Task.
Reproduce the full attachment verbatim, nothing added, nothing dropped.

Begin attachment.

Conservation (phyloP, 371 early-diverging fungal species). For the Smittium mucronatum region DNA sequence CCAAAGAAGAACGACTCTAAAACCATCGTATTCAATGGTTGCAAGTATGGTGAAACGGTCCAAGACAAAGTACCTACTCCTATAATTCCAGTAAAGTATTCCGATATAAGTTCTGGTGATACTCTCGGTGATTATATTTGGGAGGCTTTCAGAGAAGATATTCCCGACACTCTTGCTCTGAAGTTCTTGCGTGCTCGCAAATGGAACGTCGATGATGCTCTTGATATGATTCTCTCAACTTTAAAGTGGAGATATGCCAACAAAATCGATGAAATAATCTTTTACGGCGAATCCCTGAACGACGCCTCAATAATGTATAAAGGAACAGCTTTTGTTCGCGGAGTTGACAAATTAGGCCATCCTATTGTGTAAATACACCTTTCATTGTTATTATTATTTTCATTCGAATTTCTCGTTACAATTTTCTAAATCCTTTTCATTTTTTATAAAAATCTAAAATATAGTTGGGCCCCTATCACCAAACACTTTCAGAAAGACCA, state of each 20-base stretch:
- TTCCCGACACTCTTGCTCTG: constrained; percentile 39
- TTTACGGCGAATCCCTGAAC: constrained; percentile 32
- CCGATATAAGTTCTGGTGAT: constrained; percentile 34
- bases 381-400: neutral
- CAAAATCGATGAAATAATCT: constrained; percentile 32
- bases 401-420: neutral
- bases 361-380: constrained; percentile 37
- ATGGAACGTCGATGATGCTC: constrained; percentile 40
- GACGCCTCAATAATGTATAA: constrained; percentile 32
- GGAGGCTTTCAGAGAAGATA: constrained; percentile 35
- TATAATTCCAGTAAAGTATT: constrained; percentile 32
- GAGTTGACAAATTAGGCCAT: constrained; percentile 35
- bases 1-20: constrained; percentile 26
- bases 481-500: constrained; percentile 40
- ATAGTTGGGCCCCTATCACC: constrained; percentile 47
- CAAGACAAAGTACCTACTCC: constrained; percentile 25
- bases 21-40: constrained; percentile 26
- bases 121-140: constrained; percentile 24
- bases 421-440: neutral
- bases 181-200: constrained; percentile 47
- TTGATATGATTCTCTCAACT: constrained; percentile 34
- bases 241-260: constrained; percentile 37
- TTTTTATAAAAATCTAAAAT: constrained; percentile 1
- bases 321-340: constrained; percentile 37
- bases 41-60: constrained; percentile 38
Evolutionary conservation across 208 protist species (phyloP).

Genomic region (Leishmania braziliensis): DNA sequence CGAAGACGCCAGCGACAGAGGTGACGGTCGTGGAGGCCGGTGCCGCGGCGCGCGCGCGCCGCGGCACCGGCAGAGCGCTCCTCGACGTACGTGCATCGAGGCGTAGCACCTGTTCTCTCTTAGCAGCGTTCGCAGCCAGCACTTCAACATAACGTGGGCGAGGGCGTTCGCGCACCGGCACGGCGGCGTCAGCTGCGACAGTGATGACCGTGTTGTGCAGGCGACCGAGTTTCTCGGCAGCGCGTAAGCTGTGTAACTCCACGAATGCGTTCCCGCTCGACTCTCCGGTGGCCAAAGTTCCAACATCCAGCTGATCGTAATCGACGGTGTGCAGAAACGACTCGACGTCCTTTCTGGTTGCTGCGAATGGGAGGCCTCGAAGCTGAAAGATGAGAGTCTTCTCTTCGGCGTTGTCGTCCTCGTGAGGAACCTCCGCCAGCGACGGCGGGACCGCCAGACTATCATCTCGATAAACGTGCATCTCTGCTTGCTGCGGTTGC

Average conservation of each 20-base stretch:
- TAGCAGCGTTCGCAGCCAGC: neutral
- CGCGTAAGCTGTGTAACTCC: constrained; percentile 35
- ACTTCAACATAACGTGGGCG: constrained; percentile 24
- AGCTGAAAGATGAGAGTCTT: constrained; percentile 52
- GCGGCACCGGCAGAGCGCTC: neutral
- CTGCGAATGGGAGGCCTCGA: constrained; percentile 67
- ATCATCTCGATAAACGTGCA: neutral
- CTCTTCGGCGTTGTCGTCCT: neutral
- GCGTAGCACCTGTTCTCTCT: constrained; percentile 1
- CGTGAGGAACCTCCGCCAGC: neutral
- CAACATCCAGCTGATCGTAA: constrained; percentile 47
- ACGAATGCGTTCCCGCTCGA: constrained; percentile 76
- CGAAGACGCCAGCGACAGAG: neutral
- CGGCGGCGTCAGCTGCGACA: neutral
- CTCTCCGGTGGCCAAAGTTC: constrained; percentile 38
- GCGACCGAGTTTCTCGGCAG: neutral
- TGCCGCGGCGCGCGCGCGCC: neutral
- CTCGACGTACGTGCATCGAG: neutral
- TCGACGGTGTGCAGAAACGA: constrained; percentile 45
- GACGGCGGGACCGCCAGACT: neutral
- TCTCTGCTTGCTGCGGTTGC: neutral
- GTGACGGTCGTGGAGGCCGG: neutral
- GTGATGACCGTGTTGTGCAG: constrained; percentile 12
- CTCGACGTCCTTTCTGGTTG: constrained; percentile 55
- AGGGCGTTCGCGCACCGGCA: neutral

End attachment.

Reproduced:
Conservation (phyloP, 371 early-diverging fungal species). For the Smittium mucronatum region DNA sequence CCAAAGAAGAACGACTCTAAAACCATCGTATTCAATGGTTGCAAGTATGGTGAAACGGTCCAAGACAAAGTACCTACTCCTATAATTCCAGTAAAGTATTCCGATATAAGTTCTGGTGATACTCTCGGTGATTATATTTGGGAGGCTTTCAGAGAAGATATTCCCGACACTCTTGCTCTGAAGTTCTTGCGTGCTCGCAAATGGAACGTCGATGATGCTCTTGATATGATTCTCTCAACTTTAAAGTGGAGATATGCCAACAAAATCGATGAAATAATCTTTTACGGCGAATCCCTGAACGACGCCTCAATAATGTATAAAGGAACAGCTTTTGTTCGCGGAGTTGACAAATTAGGCCATCCTATTGTGTAAATACACCTTTCATTGTTATTATTATTTTCATTCGAATTTCTCGTTACAATTTTCTAAATCCTTTTCATTTTTTATAAAAATCTAAAATATAGTTGGGCCCCTATCACCAAACACTTTCAGAAAGACCA, state of each 20-base stretch:
- TTCCCGACACTCTTGCTCTG: constrained; percentile 39
- TTTACGGCGAATCCCTGAAC: constrained; percentile 32
- CCGATATAAGTTCTGGTGAT: constrained; percentile 34
- bases 381-400: neutral
- CAAAATCGATGAAATAATCT: constrained; percentile 32
- bases 401-420: neutral
- bases 361-380: constrained; percentile 37
- ATGGAACGTCGATGATGCTC: constrained; percentile 40
- GACGCCTCAATAATGTATAA: constrained; percentile 32
- GGAGGCTTTCAGAGAAGATA: constrained; percentile 35
- TATAATTCCAGTAAAGTATT: constrained; percentile 32
- GAGTTGACAAATTAGGCCAT: constrained; percentile 35
- bases 1-20: constrained; percentile 26
- bases 481-500: constrained; percentile 40
- ATAGTTGGGCCCCTATCACC: constrained; percentile 47
- CAAGACAAAGTACCTACTCC: constrained; percentile 25
- bases 21-40: constrained; percentile 26
- bases 121-140: constrained; percentile 24
- bases 421-440: neutral
- bases 181-200: constrained; percentile 47
- TTGATATGATTCTCTCAACT: constrained; percentile 34
- bases 241-260: constrained; percentile 37
- TTTTTATAAAAATCTAAAAT: constrained; percentile 1
- bases 321-340: constrained; percentile 37
- bases 41-60: constrained; percentile 38
Evolutionary conservation across 208 protist species (phyloP).

Genomic region (Leishmania braziliensis): DNA sequence CGAAGACGCCAGCGACAGAGGTGACGGTCGTGGAGGCCGGTGCCGCGGCGCGCGCGCGCCGCGGCACCGGCAGAGCGCTCCTCGACGTACGTGCATCGAGGCGTAGCACCTGTTCTCTCTTAGCAGCGTTCGCAGCCAGCACTTCAACATAACGTGGGCGAGGGCGTTCGCGCACCGGCACGGCGGCGTCAGCTGCGACAGTGATGACCGTGTTGTGCAGGCGACCGAGTTTCTCGGCAGCGCGTAAGCTGTGTAACTCCACGAATGCGTTCCCGCTCGACTCTCCGGTGGCCAAAGTTCCAACATCCAGCTGATCGTAATCGACGGTGTGCAGAAACGACTCGACGTCCTTTCTGGTTGCTGCGAATGGGAGGCCTCGAAGCTGAAAGATGAGAGTCTTCTCTTCGGCGTTGTCGTCCTCGTGAGGAACCTCCGCCAGCGACGGCGGGACCGCCAGACTATCATCTCGATAAACGTGCATCTCTGCTTGCTGCGGTTGC

Average conservation of each 20-base stretch:
- TAGCAGCGTTCGCAGCCAGC: neutral
- CGCGTAAGCTGTGTAACTCC: constrained; percentile 35
- ACTTCAACATAACGTGGGCG: constrained; percentile 24
- AGCTGAAAGATGAGAGTCTT: constrained; percentile 52
- GCGGCACCGGCAGAGCGCTC: neutral
- CTGCGAATGGGAGGCCTCGA: constrained; percentile 67
- ATCATCTCGATAAACGTGCA: neutral
- CTCTTCGGCGTTGTCGTCCT: neutral
- GCGTAGCACCTGTTCTCTCT: constrained; percentile 1
- CGTGAGGAACCTCCGCCAGC: neutral
- CAACATCCAGCTGATCGTAA: constrained; percentile 47
- ACGAATGCGTTCCCGCTCGA: constrained; percentile 76
- CGAAGACGCCAGCGACAGAG: neutral
- CGGCGGCGTCAGCTGCGACA: neutral
- CTCTCCGGTGGCCAAAGTTC: constrained; percentile 38
- GCGACCGAGTTTCTCGGCAG: neutral
- TGCCGCGGCGCGCGCGCGCC: neutral
- CTCGACGTACGTGCATCGAG: neutral
- TCGACGGTGTGCAGAAACGA: constrained; percentile 45
- GACGGCGGGACCGCCAGACT: neutral
- TCTCTGCTTGCTGCGGTTGC: neutral
- GTGACGGTCGTGGAGGCCGG: neutral
- GTGATGACCGTGTTGTGCAG: constrained; percentile 12
- CTCGACGTCCTTTCTGGTTG: constrained; percentile 55
- AGGGCGTTCGCGCACCGGCA: neutral